Category Archives: School Performance

Stanford researchers find that New Orleans and Chicago are doing amazing things for black children

The New York Times / Upshot just took a massive Stanford researcher database and turned it into an easy to use webpage.

This was a big undertaking and these types of projects are some of the best of modern journalism. Kudos to them.

The research methodology is great in its scope (every city in America) though rather crude in its precision (raw proficiency gains from 2009 to 2015). It’s not as accurate as experimental and quasi-experimental research, but it’s still useful in taking a broad look across the country.

Which of the largest 200 school districts in the country saw the most growth?

Here’s the top 10:

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In 5 years, all of these districts achieved at least 5.5 years of academic growth. Of the 200 largest school districts in the nation, these are the highest performers.

Are these cities very similar to each other? 

Not at all. And this is where I think the reporters could have done much more. The New York Times journalists rightfully pointed out Chicago as an outlier, but they did little else to tease out the vast differences between these high growth districts.

Let’s take a look at these top growth districts by free and reduced lunch rates:

FRL3

See any differences?

Only four districts – Salem Keizer, Garden Grove, Chicago, and Orleans – have students bodies where the majority of students are economic disadvantaged.

And Chicago and Orleans are in a category of their own, with 80%+ students receiving free and reduced lunch during the years of the study. The task these districts face is 100x more difficult than that of the low poverty school districts.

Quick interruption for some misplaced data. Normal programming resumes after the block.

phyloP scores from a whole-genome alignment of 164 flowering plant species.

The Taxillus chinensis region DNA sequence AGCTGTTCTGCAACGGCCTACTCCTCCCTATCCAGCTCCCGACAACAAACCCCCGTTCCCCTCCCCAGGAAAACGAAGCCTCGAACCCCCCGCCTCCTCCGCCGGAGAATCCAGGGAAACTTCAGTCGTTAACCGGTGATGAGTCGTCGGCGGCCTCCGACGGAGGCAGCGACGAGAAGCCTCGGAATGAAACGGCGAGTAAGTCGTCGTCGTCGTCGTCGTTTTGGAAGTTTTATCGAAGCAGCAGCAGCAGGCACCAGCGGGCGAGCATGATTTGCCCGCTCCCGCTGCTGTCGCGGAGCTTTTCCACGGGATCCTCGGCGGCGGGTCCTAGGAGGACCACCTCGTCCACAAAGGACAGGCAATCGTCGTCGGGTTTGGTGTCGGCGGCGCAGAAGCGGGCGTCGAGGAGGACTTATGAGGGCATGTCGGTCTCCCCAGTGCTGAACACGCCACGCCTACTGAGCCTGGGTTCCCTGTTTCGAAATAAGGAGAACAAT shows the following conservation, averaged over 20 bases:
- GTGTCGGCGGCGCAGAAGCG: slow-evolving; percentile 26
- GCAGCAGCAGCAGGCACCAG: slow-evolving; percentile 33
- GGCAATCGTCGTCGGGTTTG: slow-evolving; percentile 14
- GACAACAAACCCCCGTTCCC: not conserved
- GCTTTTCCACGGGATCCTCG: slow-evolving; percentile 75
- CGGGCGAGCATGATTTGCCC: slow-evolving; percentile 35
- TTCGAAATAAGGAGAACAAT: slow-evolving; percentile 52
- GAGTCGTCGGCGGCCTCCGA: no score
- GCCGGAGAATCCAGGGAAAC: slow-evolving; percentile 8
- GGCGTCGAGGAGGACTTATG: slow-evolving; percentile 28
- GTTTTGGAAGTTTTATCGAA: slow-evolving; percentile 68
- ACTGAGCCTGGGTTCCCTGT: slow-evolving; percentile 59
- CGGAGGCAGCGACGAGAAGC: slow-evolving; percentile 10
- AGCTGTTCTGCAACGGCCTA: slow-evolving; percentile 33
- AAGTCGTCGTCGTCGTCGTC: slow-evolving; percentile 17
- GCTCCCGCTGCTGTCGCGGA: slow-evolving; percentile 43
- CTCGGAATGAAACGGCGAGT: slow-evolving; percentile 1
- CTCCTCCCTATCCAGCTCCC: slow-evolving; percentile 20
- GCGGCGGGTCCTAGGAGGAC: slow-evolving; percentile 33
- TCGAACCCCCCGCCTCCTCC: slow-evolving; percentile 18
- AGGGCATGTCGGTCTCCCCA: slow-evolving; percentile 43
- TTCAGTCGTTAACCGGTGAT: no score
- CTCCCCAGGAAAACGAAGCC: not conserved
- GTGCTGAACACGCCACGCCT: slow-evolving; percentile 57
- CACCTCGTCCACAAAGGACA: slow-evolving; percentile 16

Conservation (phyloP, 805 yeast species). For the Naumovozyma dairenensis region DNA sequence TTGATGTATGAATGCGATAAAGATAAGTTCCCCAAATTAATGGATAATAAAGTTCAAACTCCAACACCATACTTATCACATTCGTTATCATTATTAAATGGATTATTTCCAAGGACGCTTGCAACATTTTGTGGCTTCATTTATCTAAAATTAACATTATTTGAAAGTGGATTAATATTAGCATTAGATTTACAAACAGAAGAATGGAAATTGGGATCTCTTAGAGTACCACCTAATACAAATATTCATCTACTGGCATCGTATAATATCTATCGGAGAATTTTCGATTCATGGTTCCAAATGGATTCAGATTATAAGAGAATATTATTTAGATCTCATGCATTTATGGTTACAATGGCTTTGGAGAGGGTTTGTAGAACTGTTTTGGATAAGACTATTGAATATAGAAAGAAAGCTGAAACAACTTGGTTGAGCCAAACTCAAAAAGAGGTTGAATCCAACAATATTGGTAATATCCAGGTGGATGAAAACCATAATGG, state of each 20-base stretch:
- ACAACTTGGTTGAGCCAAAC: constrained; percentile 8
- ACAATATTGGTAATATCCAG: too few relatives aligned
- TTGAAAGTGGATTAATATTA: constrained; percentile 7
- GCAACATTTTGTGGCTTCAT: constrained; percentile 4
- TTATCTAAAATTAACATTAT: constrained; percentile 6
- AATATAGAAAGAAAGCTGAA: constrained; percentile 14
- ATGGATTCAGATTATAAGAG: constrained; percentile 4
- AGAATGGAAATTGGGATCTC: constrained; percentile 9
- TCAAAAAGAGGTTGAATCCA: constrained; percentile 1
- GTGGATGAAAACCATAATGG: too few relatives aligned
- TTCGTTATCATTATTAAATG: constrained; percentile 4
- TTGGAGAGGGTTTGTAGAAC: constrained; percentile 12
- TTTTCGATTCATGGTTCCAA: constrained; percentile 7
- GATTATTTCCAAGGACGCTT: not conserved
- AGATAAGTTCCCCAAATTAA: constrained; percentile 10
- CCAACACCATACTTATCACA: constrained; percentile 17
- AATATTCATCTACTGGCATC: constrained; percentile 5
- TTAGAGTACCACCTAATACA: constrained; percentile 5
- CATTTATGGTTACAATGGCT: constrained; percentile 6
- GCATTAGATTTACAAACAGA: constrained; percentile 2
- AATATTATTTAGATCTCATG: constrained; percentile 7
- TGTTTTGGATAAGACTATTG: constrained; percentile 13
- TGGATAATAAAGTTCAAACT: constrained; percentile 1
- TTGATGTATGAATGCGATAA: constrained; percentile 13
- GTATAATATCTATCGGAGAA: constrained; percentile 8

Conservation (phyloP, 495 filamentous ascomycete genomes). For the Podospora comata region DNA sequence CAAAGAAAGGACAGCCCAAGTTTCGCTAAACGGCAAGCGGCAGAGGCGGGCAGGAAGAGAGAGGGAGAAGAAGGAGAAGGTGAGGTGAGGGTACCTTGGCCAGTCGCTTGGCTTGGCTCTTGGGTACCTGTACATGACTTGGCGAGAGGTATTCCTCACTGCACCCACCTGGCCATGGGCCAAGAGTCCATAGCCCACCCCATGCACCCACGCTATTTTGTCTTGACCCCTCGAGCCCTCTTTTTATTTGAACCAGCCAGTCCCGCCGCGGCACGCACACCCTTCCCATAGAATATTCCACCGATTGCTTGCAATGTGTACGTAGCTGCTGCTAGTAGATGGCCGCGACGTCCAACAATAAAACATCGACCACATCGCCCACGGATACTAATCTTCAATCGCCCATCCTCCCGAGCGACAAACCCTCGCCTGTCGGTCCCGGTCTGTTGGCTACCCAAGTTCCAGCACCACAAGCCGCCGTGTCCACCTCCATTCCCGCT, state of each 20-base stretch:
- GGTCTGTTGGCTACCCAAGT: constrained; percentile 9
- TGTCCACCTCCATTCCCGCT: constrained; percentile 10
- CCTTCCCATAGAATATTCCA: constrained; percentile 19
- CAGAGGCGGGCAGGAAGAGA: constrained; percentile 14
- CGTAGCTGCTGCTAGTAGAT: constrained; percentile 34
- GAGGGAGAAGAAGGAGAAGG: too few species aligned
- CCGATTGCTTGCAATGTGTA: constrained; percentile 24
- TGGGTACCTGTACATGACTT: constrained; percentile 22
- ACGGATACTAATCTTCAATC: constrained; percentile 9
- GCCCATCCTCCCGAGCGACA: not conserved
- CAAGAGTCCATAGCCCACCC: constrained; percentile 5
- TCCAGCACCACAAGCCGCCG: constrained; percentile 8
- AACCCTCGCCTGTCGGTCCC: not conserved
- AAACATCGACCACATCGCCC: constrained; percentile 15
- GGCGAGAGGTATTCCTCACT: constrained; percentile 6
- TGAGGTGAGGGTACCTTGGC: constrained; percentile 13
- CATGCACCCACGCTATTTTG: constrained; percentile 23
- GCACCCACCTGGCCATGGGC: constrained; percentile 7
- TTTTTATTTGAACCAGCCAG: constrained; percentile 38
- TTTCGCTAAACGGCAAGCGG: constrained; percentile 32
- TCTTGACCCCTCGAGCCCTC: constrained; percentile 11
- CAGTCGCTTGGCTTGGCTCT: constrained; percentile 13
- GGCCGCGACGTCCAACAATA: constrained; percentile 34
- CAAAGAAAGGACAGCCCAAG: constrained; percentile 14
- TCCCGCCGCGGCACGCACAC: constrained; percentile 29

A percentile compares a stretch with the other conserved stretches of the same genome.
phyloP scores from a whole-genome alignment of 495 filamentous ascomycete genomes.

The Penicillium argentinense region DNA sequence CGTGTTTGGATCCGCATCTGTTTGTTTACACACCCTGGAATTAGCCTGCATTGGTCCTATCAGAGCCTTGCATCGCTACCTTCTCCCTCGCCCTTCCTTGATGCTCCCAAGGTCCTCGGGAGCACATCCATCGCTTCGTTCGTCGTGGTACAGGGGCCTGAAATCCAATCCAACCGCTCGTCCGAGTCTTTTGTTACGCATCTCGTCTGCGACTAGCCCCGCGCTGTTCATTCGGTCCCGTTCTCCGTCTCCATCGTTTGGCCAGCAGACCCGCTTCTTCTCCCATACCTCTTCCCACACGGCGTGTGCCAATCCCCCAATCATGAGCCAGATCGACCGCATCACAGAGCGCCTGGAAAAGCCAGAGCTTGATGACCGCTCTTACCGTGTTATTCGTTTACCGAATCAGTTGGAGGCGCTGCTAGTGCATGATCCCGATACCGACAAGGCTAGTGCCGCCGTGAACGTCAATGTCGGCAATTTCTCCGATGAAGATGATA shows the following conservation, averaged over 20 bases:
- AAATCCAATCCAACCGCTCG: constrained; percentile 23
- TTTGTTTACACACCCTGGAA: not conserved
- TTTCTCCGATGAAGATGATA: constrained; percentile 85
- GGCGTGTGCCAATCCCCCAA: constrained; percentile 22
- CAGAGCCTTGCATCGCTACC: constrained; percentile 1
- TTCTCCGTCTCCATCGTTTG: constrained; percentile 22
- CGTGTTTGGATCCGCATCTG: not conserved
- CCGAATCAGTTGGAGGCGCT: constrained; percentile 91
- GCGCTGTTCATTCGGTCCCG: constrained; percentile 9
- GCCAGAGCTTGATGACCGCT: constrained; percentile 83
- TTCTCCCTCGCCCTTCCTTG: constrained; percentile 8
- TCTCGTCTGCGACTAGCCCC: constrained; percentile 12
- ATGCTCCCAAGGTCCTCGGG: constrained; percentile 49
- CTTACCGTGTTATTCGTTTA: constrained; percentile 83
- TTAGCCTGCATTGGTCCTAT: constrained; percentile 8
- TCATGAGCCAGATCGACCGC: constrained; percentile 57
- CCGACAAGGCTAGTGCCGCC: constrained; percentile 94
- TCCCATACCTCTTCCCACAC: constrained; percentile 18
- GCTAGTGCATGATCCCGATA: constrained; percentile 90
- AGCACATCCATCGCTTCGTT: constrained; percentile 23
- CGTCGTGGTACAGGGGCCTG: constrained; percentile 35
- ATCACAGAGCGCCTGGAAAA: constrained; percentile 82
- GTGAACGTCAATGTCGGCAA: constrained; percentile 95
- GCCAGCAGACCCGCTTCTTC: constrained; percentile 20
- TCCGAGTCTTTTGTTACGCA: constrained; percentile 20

Here’s the district African-American student enrollment percentages:

AA rate

See any differences?

None of the highest growth districts in the country except for Chicago and Orleans serve many African-American students.

New Orleans and Chicago serve many students whose lives are still shaped by the deep, generational poverty that is rooted in our country’s horrific history of slavery.

The fact that their academic growth is amongst the very best in the nation should be a huge cause for celebration and hope.

What we talk about when we talk about high growth districts

It took me about 45 min to create the above charts. I did quick google searches so the numbers probably aren’t perfect, but they paint a pretty clear picture.

Yet in the 10+ articles I’ve read about the Stanford research data set not one has mentioned that New Orleans is the only majority black school district to be in the top ten growth school districts in the nation. 

And in case you’re wondering if the New Orleans data includes all of its schools, it does. I emailed the researchers and they confirmed that the data includes all district and charter schools in the city boundaries.

So let’s give a big shout out to the amazing educators, students, and families who achieved unprecedented gains in learning in New Orleans between 2009 and 2015.